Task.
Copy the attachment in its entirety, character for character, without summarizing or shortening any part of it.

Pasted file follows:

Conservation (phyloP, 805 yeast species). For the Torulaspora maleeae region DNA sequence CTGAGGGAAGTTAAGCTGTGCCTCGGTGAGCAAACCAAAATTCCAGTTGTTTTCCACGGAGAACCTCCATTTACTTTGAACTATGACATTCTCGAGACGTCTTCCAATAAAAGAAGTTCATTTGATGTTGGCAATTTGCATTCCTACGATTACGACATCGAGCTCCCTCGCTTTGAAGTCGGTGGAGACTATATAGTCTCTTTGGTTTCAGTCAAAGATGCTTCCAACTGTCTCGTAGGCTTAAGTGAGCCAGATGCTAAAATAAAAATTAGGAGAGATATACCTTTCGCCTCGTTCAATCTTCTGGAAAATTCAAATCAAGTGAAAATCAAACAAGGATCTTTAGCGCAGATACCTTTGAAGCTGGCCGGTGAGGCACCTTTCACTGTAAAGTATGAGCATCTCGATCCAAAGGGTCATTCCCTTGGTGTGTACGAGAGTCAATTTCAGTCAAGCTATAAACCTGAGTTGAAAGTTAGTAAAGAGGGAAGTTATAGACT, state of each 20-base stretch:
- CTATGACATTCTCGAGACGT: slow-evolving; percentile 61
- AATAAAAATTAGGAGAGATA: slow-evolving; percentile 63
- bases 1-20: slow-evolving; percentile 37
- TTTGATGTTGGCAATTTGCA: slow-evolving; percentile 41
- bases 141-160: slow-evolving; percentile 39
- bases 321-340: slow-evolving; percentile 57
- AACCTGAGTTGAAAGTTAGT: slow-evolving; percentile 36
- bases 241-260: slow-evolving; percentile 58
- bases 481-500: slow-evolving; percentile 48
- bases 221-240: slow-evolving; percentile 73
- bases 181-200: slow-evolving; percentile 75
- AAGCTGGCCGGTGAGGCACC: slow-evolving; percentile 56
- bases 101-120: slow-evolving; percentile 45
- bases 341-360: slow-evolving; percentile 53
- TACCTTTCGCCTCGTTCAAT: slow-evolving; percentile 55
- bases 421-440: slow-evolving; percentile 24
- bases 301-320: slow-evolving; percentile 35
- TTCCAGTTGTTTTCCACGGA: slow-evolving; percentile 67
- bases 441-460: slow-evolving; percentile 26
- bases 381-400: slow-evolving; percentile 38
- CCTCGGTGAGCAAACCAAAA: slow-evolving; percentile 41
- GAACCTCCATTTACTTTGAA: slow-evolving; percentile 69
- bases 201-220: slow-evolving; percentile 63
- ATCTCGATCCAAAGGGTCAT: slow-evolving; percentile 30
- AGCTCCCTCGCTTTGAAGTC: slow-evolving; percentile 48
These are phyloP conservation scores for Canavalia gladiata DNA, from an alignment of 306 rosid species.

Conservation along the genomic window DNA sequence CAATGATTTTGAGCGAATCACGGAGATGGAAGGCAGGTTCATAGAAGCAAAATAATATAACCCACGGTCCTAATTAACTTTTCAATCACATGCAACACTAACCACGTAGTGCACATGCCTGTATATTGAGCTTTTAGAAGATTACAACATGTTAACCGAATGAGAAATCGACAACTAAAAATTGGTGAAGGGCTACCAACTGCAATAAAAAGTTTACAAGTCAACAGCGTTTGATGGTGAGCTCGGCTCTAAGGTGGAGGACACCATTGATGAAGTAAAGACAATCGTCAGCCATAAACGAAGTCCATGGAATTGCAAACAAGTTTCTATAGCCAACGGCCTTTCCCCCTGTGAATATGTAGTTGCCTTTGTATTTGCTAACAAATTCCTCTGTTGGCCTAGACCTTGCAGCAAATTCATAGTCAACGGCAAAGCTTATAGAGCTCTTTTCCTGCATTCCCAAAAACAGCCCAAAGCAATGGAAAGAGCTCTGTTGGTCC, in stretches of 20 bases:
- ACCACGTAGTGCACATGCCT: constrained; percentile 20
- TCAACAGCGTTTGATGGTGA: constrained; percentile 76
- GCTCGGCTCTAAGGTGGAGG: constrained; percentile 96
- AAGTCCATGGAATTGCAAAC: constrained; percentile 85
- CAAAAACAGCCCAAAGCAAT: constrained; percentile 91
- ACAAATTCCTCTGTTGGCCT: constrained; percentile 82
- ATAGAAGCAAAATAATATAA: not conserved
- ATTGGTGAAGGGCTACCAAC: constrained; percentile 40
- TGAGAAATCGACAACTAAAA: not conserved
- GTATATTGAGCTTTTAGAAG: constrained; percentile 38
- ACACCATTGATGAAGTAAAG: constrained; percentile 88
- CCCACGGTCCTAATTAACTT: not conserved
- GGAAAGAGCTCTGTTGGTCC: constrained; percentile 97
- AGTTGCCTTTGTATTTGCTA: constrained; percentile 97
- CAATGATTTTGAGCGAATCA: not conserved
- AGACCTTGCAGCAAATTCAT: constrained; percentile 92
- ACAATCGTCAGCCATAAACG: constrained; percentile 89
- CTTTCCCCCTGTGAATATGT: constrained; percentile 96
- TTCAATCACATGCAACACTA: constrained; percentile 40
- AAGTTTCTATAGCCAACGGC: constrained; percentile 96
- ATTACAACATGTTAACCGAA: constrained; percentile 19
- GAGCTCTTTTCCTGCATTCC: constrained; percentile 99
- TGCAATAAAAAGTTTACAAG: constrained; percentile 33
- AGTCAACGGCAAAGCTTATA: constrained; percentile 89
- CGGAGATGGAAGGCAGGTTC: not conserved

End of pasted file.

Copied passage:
Conservation (phyloP, 805 yeast species). For the Torulaspora maleeae region DNA sequence CTGAGGGAAGTTAAGCTGTGCCTCGGTGAGCAAACCAAAATTCCAGTTGTTTTCCACGGAGAACCTCCATTTACTTTGAACTATGACATTCTCGAGACGTCTTCCAATAAAAGAAGTTCATTTGATGTTGGCAATTTGCATTCCTACGATTACGACATCGAGCTCCCTCGCTTTGAAGTCGGTGGAGACTATATAGTCTCTTTGGTTTCAGTCAAAGATGCTTCCAACTGTCTCGTAGGCTTAAGTGAGCCAGATGCTAAAATAAAAATTAGGAGAGATATACCTTTCGCCTCGTTCAATCTTCTGGAAAATTCAAATCAAGTGAAAATCAAACAAGGATCTTTAGCGCAGATACCTTTGAAGCTGGCCGGTGAGGCACCTTTCACTGTAAAGTATGAGCATCTCGATCCAAAGGGTCATTCCCTTGGTGTGTACGAGAGTCAATTTCAGTCAAGCTATAAACCTGAGTTGAAAGTTAGTAAAGAGGGAAGTTATAGACT, state of each 20-base stretch:
- CTATGACATTCTCGAGACGT: slow-evolving; percentile 61
- AATAAAAATTAGGAGAGATA: slow-evolving; percentile 63
- bases 1-20: slow-evolving; percentile 37
- TTTGATGTTGGCAATTTGCA: slow-evolving; percentile 41
- bases 141-160: slow-evolving; percentile 39
- bases 321-340: slow-evolving; percentile 57
- AACCTGAGTTGAAAGTTAGT: slow-evolving; percentile 36
- bases 241-260: slow-evolving; percentile 58
- bases 481-500: slow-evolving; percentile 48
- bases 221-240: slow-evolving; percentile 73
- bases 181-200: slow-evolving; percentile 75
- AAGCTGGCCGGTGAGGCACC: slow-evolving; percentile 56
- bases 101-120: slow-evolving; percentile 45
- bases 341-360: slow-evolving; percentile 53
- TACCTTTCGCCTCGTTCAAT: slow-evolving; percentile 55
- bases 421-440: slow-evolving; percentile 24
- bases 301-320: slow-evolving; percentile 35
- TTCCAGTTGTTTTCCACGGA: slow-evolving; percentile 67
- bases 441-460: slow-evolving; percentile 26
- bases 381-400: slow-evolving; percentile 38
- CCTCGGTGAGCAAACCAAAA: slow-evolving; percentile 41
- GAACCTCCATTTACTTTGAA: slow-evolving; percentile 69
- bases 201-220: slow-evolving; percentile 63
- ATCTCGATCCAAAGGGTCAT: slow-evolving; percentile 30
- AGCTCCCTCGCTTTGAAGTC: slow-evolving; percentile 48
These are phyloP conservation scores for Canavalia gladiata DNA, from an alignment of 306 rosid species.

Conservation along the genomic window DNA sequence CAATGATTTTGAGCGAATCACGGAGATGGAAGGCAGGTTCATAGAAGCAAAATAATATAACCCACGGTCCTAATTAACTTTTCAATCACATGCAACACTAACCACGTAGTGCACATGCCTGTATATTGAGCTTTTAGAAGATTACAACATGTTAACCGAATGAGAAATCGACAACTAAAAATTGGTGAAGGGCTACCAACTGCAATAAAAAGTTTACAAGTCAACAGCGTTTGATGGTGAGCTCGGCTCTAAGGTGGAGGACACCATTGATGAAGTAAAGACAATCGTCAGCCATAAACGAAGTCCATGGAATTGCAAACAAGTTTCTATAGCCAACGGCCTTTCCCCCTGTGAATATGTAGTTGCCTTTGTATTTGCTAACAAATTCCTCTGTTGGCCTAGACCTTGCAGCAAATTCATAGTCAACGGCAAAGCTTATAGAGCTCTTTTCCTGCATTCCCAAAAACAGCCCAAAGCAATGGAAAGAGCTCTGTTGGTCC, in stretches of 20 bases:
- ACCACGTAGTGCACATGCCT: constrained; percentile 20
- TCAACAGCGTTTGATGGTGA: constrained; percentile 76
- GCTCGGCTCTAAGGTGGAGG: constrained; percentile 96
- AAGTCCATGGAATTGCAAAC: constrained; percentile 85
- CAAAAACAGCCCAAAGCAAT: constrained; percentile 91
- ACAAATTCCTCTGTTGGCCT: constrained; percentile 82
- ATAGAAGCAAAATAATATAA: not conserved
- ATTGGTGAAGGGCTACCAAC: constrained; percentile 40
- TGAGAAATCGACAACTAAAA: not conserved
- GTATATTGAGCTTTTAGAAG: constrained; percentile 38
- ACACCATTGATGAAGTAAAG: constrained; percentile 88
- CCCACGGTCCTAATTAACTT: not conserved
- GGAAAGAGCTCTGTTGGTCC: constrained; percentile 97
- AGTTGCCTTTGTATTTGCTA: constrained; percentile 97
- CAATGATTTTGAGCGAATCA: not conserved
- AGACCTTGCAGCAAATTCAT: constrained; percentile 92
- ACAATCGTCAGCCATAAACG: constrained; percentile 89
- CTTTCCCCCTGTGAATATGT: constrained; percentile 96
- TTCAATCACATGCAACACTA: constrained; percentile 40
- AAGTTTCTATAGCCAACGGC: constrained; percentile 96
- ATTACAACATGTTAACCGAA: constrained; percentile 19
- GAGCTCTTTTCCTGCATTCC: constrained; percentile 99
- TGCAATAAAAAGTTTACAAG: constrained; percentile 33
- AGTCAACGGCAAAGCTTATA: constrained; percentile 89
- CGGAGATGGAAGGCAGGTTC: not conserved